Beau Yineman has waited three years for this.
It was the weekend of Feb. 22-23, 2019 when Yineman, then a freshman University of Wisconsin Oshkosh wrestler coming off a decorated high school career in Neenah, came up one match short of qualifying for the NCAA Division III Wrestling Championship.
His fourth-place finish at 197 pounds in the regional tournament ended a trying first year of college competition. But Yineman, and those who know him, knew he’d be back—and next time there’d be no coming up short.
It’s just nobody knew it’d take three years.
Yineman, now in his fourth year as a UW Oshkosh student, returned to the regional tournament late last month and three years and three days after his first and only shot at qualifying for nationals. Although he dropped a match to an opponent he’d previously defeated, he came through the losers bracket to place third.
That makes him one of three Titans—the others being senior Jordan Lemcke and sophomore Preston Morgan—who’ll compete for national titles Friday and Saturday at the Alliant Energy Powerhouse in Cedar Rapids, Iowa.
Time to recharge
“I did have a successful freshman season and I felt successful,” Yineman said. ” … at the same time, I have the picture of me from my freshman year on the regional podium and it’s something I look at—like, I’m not going to do that again.”
To understand why a fourth-place finish as a freshman became motivation, it helps to know where Yineman came from. Just a year prior, he capped an undefeated senior season at Neenah High School with a Division 1 state championship at 195 pounds. His record that year: 45-0.
It took three years for Yineman to get another crack at qualifying for the NCAAs because of matters both in and out of his control. When he came to UWO after high school and began to work toward a degree in physical education, he knew his college journey would be longer than four years. So to set up a senior wrestling season during his fifth academic year, he opted to take what could have been his sophomore season off. It’s a practice known as “gray-shirting.”
“Academically, I’m a phys ed major and there’s a lot of credits with phys ed,” he said. “Most people I talk to in the major are taking five years, so the plan was to gray shirt that year and then wrestle three years after that and have had a little bit of development go on (during the off year).”
While not with the UWO team, he trained on his own and competed in several open tournaments. Sometimes those tournaments included his Titan teammates. Sometimes he’d even wrestle them.
“He had an unbelievable year,” UWO head wrestling coach Efrain Ayala said of Yineman’s season away from the program. “He won multiple tournaments, I think he got over 30 matches in that year and he traveled all over the U.S.”
Yineman said he accomplished what he set out to with the gray-shirt year. He gained experience and improved, saw a lot of action and was ready to go heading into the 2020-21 season.
The plan to return in his third year of school was, of course, thrown to the mat by the pandemic. Months of uncertainty, canceled events, limited ability to practice and other circumstances led to a truncated season and no regional or national possibilities.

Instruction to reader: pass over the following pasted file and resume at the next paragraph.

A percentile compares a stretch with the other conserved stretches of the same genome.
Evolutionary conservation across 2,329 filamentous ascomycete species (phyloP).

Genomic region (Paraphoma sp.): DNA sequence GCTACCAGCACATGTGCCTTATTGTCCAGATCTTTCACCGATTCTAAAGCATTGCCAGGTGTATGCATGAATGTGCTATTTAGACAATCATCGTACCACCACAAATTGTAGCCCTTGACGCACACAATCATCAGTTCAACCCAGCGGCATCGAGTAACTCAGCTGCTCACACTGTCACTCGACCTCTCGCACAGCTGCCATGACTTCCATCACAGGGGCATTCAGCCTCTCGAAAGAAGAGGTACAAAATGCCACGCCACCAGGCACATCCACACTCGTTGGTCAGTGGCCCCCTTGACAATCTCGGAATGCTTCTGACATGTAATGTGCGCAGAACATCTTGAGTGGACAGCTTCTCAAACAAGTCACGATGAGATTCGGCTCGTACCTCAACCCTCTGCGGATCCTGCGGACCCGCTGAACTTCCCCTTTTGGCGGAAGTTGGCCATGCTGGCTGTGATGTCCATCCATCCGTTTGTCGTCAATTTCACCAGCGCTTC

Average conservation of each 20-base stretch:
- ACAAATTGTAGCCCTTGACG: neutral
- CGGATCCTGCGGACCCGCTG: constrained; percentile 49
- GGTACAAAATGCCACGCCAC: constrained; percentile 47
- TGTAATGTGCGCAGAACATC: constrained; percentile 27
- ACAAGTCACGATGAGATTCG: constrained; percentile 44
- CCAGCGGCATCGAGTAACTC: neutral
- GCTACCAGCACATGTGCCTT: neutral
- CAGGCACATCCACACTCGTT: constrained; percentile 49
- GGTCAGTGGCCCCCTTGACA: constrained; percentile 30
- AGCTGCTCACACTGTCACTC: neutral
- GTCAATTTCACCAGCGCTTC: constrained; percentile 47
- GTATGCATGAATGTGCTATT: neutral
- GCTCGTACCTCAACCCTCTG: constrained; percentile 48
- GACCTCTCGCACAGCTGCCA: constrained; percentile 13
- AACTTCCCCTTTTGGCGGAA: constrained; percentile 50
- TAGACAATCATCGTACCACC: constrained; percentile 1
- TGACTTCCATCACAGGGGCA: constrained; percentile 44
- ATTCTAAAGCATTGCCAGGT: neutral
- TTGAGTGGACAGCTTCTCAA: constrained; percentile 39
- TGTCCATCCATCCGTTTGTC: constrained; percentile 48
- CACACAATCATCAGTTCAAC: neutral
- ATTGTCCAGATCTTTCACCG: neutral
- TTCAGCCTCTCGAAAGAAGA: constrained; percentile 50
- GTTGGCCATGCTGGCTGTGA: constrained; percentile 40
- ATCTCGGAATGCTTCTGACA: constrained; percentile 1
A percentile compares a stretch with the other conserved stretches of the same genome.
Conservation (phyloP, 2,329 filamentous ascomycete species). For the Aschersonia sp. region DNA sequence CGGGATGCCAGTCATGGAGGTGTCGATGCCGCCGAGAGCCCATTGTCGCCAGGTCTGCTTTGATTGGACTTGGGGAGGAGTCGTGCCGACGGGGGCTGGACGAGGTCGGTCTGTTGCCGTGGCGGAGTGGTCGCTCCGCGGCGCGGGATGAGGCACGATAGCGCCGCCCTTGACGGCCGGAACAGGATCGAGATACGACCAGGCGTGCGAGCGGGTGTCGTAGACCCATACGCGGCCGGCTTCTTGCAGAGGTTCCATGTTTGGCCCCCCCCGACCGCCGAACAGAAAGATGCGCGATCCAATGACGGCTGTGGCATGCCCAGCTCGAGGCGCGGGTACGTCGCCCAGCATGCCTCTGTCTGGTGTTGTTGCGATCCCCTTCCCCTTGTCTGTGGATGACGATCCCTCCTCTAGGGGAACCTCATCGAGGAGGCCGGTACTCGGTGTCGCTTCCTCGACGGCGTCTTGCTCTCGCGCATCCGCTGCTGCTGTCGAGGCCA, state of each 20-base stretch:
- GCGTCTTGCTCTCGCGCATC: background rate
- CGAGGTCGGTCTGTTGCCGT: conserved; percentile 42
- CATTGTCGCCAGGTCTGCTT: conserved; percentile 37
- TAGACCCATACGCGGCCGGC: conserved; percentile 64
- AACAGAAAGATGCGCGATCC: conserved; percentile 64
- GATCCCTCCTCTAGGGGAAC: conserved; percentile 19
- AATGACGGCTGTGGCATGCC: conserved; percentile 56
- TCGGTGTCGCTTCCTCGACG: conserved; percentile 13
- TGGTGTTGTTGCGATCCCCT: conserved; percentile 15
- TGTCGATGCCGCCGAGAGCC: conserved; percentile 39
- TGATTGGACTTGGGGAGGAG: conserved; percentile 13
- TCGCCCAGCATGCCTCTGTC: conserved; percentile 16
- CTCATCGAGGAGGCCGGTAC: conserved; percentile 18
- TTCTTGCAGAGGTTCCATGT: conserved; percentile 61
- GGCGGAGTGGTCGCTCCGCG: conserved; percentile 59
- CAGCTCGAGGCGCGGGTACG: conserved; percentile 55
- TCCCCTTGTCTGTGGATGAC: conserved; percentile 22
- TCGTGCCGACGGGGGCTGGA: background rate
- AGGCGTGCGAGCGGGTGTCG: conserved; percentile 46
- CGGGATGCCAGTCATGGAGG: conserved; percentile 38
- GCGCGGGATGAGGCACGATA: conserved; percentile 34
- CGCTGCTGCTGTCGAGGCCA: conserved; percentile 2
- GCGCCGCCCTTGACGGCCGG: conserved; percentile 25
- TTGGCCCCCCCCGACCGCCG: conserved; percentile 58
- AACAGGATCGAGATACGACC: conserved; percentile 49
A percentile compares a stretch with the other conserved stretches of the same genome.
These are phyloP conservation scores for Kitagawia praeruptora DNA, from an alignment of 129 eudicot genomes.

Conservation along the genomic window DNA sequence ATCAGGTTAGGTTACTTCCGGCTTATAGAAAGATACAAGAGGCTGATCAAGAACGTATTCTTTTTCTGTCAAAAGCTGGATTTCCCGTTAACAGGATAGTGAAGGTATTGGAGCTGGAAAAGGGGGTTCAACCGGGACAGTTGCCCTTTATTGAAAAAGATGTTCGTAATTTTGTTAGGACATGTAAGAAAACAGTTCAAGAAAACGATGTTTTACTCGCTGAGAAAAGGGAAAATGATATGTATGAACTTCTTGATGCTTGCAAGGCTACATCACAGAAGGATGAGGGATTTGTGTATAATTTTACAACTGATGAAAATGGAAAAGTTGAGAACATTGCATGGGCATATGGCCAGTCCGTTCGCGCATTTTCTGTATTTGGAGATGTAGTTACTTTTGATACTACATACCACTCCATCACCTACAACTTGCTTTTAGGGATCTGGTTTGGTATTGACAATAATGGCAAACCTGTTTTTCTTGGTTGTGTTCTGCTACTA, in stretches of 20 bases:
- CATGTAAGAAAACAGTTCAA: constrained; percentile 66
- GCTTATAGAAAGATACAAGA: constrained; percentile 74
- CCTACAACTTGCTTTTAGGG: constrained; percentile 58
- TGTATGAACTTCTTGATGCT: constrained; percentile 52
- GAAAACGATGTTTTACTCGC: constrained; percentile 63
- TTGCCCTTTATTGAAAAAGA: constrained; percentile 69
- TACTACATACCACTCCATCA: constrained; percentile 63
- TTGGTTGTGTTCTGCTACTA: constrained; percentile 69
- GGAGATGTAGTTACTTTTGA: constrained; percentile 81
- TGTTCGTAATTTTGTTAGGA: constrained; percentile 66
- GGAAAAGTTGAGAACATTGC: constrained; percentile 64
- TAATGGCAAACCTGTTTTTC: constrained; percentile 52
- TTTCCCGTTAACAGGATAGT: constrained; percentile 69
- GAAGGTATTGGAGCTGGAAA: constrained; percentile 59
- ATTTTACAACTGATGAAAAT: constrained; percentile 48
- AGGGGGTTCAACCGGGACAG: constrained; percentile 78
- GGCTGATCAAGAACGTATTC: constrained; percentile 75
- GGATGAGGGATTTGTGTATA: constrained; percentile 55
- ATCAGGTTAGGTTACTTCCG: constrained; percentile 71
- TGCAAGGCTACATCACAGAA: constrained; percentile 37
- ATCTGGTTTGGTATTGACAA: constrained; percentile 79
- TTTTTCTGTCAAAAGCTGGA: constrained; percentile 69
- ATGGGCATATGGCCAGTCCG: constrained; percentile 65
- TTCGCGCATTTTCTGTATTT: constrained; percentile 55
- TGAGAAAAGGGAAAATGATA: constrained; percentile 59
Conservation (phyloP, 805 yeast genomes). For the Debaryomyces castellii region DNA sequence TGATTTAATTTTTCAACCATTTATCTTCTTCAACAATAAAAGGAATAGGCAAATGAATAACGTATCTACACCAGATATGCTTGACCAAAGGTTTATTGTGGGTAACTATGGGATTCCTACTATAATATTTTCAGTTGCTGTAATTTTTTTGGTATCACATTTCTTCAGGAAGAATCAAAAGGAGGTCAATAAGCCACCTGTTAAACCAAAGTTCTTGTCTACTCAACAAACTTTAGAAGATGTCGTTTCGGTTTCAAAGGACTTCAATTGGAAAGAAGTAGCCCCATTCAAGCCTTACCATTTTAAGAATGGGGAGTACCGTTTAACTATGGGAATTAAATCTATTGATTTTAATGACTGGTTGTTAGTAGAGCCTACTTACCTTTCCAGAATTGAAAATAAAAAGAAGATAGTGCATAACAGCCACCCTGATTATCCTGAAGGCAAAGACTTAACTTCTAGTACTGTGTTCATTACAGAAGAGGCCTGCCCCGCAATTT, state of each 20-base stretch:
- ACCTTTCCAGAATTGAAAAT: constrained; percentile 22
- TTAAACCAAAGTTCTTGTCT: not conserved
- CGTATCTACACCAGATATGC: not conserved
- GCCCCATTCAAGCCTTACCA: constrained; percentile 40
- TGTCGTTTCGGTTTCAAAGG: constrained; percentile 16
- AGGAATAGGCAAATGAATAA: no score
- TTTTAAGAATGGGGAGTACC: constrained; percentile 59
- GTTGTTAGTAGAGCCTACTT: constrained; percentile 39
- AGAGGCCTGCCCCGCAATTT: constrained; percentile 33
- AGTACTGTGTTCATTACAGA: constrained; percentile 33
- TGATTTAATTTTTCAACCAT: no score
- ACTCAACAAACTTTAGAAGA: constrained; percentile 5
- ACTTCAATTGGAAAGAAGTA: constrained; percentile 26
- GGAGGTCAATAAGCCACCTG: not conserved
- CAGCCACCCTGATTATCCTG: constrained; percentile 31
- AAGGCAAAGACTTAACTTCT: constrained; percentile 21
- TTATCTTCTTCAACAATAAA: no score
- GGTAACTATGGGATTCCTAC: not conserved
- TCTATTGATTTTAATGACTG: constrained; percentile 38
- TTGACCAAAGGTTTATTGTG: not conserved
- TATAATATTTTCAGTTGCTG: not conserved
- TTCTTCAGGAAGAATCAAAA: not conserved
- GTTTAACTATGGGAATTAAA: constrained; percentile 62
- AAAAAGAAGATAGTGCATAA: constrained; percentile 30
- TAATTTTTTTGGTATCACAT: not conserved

Still, Yineman was strong when he was able to compete and ended the improvised campaign with a Wisconsin Intercollegiate Athletic Conference (WIAC) title at 197 pounds. He entered the conference tournament as the top-ranked Division III wrestler in his weight class and left it as the first Titan to win its title since the category began in 1999.
The momentum carred into the following month, when in March 2021 he competed in the USA Wrestling Senior Nationals Freestyle Tournament, featuring some of the top college athletes in the country. He earned All-American status with an eighth-place finish.
“That’s a huge thing for a DIII athlete,” Ayala said.
No stopping now
Because the pandemic-shortened season didn’t count toward athletes’ eligibility, Yineman entered 2021-22 as a sophomore wrestler while in his fourth academic year. Finally with a chance to set right what went wrong his first year, he came in older and more mature both physically and mentally.
“Wrestling-wise and life-wise, college has helped me in a lot of ways, in terms of maturity,” he said. “Out of high school I thought I understood a lot of things and sometimes you think you have it all figured out with what you believe.”
Yineman said he realized that while wrestling is important to him, it’s not all he is. He’s striving to become a teacher, and that helping people means a lot to him. He’s also a Christian and his faith is a significant part of who he is.
“I see my faith as something that gives me a lot of purpose,” he said.
With lessons learned in life have come lessons learned in athletics. And they’re paying off.
“This year he started unbelievable,” Ayala said. “He’s wrestled probably the best he’s ever wrestled.”
On the year, Yineman’s record stands at 32-3 with 16 pins. For his still-young college career, he’s 71-9 with 25 pins.
“We have one goal for him and that’s to be a national champion,” Ayala said. “He has the same goal for himself. … I think just kind of remembering how he missed the national tournament his freshman year and those years in between, it was a struggle, but he was able to overcome it and now he’s ready.
“He’s probably in the best shape mentally and physically he’s ever been in,” he said. “We’re pretty excited moving forward from here.”